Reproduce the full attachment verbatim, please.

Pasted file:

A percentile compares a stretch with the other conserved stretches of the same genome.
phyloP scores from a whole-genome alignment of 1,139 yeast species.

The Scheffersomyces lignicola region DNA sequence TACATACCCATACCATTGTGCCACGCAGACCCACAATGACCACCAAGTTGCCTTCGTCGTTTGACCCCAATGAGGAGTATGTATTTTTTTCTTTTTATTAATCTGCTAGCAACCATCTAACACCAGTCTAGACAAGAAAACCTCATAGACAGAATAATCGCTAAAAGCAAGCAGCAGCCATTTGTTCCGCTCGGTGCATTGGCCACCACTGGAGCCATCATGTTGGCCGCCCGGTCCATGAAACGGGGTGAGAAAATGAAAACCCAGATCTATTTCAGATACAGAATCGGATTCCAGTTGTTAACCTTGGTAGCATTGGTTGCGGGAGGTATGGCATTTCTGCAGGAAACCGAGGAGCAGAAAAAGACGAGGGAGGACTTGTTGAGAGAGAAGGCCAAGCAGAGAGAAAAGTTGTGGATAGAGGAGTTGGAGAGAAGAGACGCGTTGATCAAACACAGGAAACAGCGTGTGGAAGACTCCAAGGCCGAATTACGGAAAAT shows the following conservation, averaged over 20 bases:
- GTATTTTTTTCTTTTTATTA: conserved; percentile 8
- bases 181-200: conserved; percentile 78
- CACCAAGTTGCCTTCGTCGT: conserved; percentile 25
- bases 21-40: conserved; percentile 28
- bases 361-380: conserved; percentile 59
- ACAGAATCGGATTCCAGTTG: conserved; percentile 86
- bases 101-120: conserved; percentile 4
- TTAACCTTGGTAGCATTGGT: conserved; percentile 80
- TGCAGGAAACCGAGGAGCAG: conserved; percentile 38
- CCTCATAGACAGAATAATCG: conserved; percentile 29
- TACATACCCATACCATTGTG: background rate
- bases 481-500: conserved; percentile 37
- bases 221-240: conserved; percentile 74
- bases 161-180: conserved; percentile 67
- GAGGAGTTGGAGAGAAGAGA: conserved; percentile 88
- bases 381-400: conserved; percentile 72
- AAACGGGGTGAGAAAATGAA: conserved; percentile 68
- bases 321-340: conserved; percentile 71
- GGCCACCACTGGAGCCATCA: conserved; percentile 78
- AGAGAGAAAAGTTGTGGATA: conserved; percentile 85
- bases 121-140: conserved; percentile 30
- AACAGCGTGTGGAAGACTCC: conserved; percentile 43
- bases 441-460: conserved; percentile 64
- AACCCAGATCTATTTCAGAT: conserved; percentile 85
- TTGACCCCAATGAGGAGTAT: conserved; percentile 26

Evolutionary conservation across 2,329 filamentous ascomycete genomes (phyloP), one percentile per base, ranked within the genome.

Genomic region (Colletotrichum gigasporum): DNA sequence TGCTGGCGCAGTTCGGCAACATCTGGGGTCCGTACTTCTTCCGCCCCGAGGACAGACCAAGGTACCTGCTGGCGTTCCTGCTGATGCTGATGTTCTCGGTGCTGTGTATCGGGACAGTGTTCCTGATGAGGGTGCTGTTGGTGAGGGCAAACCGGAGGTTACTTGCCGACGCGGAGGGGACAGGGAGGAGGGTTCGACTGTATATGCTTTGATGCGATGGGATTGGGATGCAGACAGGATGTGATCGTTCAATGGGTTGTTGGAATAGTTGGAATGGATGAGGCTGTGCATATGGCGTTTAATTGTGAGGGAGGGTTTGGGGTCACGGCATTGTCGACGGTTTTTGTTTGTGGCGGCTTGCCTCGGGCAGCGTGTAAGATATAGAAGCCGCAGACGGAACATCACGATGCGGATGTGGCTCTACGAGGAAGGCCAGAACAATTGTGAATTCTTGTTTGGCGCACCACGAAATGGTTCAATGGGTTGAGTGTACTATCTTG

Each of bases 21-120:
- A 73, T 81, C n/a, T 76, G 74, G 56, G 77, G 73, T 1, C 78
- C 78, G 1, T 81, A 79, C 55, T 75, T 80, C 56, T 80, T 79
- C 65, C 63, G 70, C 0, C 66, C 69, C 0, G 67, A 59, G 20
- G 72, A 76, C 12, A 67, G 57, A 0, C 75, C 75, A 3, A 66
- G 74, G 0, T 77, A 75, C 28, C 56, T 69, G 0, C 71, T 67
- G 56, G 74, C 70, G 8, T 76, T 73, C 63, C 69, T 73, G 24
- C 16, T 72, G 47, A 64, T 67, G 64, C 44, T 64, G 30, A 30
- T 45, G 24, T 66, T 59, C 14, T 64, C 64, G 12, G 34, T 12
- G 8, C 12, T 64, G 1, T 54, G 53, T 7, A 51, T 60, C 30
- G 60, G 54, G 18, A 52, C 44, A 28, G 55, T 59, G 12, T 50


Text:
A percentile compares a stretch with the other conserved stretches of the same genome.
phyloP scores from a whole-genome alignment of 1,139 yeast species.

The Scheffersomyces lignicola region DNA sequence TACATACCCATACCATTGTGCCACGCAGACCCACAATGACCACCAAGTTGCCTTCGTCGTTTGACCCCAATGAGGAGTATGTATTTTTTTCTTTTTATTAATCTGCTAGCAACCATCTAACACCAGTCTAGACAAGAAAACCTCATAGACAGAATAATCGCTAAAAGCAAGCAGCAGCCATTTGTTCCGCTCGGTGCATTGGCCACCACTGGAGCCATCATGTTGGCCGCCCGGTCCATGAAACGGGGTGAGAAAATGAAAACCCAGATCTATTTCAGATACAGAATCGGATTCCAGTTGTTAACCTTGGTAGCATTGGTTGCGGGAGGTATGGCATTTCTGCAGGAAACCGAGGAGCAGAAAAAGACGAGGGAGGACTTGTTGAGAGAGAAGGCCAAGCAGAGAGAAAAGTTGTGGATAGAGGAGTTGGAGAGAAGAGACGCGTTGATCAAACACAGGAAACAGCGTGTGGAAGACTCCAAGGCCGAATTACGGAAAAT shows the following conservation, averaged over 20 bases:
- GTATTTTTTTCTTTTTATTA: conserved; percentile 8
- bases 181-200: conserved; percentile 78
- CACCAAGTTGCCTTCGTCGT: conserved; percentile 25
- bases 21-40: conserved; percentile 28
- bases 361-380: conserved; percentile 59
- ACAGAATCGGATTCCAGTTG: conserved; percentile 86
- bases 101-120: conserved; percentile 4
- TTAACCTTGGTAGCATTGGT: conserved; percentile 80
- TGCAGGAAACCGAGGAGCAG: conserved; percentile 38
- CCTCATAGACAGAATAATCG: conserved; percentile 29
- TACATACCCATACCATTGTG: background rate
- bases 481-500: conserved; percentile 37
- bases 221-240: conserved; percentile 74
- bases 161-180: conserved; percentile 67
- GAGGAGTTGGAGAGAAGAGA: conserved; percentile 88
- bases 381-400: conserved; percentile 72
- AAACGGGGTGAGAAAATGAA: conserved; percentile 68
- bases 321-340: conserved; percentile 71
- GGCCACCACTGGAGCCATCA: conserved; percentile 78
- AGAGAGAAAAGTTGTGGATA: conserved; percentile 85
- bases 121-140: conserved; percentile 30
- AACAGCGTGTGGAAGACTCC: conserved; percentile 43
- bases 441-460: conserved; percentile 64
- AACCCAGATCTATTTCAGAT: conserved; percentile 85
- TTGACCCCAATGAGGAGTAT: conserved; percentile 26

Evolutionary conservation across 2,329 filamentous ascomycete genomes (phyloP), one percentile per base, ranked within the genome.

Genomic region (Colletotrichum gigasporum): DNA sequence TGCTGGCGCAGTTCGGCAACATCTGGGGTCCGTACTTCTTCCGCCCCGAGGACAGACCAAGGTACCTGCTGGCGTTCCTGCTGATGCTGATGTTCTCGGTGCTGTGTATCGGGACAGTGTTCCTGATGAGGGTGCTGTTGGTGAGGGCAAACCGGAGGTTACTTGCCGACGCGGAGGGGACAGGGAGGAGGGTTCGACTGTATATGCTTTGATGCGATGGGATTGGGATGCAGACAGGATGTGATCGTTCAATGGGTTGTTGGAATAGTTGGAATGGATGAGGCTGTGCATATGGCGTTTAATTGTGAGGGAGGGTTTGGGGTCACGGCATTGTCGACGGTTTTTGTTTGTGGCGGCTTGCCTCGGGCAGCGTGTAAGATATAGAAGCCGCAGACGGAACATCACGATGCGGATGTGGCTCTACGAGGAAGGCCAGAACAATTGTGAATTCTTGTTTGGCGCACCACGAAATGGTTCAATGGGTTGAGTGTACTATCTTG

Each of bases 21-120:
- A 73, T 81, C n/a, T 76, G 74, G 56, G 77, G 73, T 1, C 78
- C 78, G 1, T 81, A 79, C 55, T 75, T 80, C 56, T 80, T 79
- C 65, C 63, G 70, C 0, C 66, C 69, C 0, G 67, A 59, G 20
- G 72, A 76, C 12, A 67, G 57, A 0, C 75, C 75, A 3, A 66
- G 74, G 0, T 77, A 75, C 28, C 56, T 69, G 0, C 71, T 67
- G 56, G 74, C 70, G 8, T 76, T 73, C 63, C 69, T 73, G 24
- C 16, T 72, G 47, A 64, T 67, G 64, C 44, T 64, G 30, A 30
- T 45, G 24, T 66, T 59, C 14, T 64, C 64, G 12, G 34, T 12
- G 8, C 12, T 64, G 1, T 54, G 53, T 7, A 51, T 60, C 30
- G 60, G 54, G 18, A 52, C 44, A 28, G 55, T 59, G 12, T 50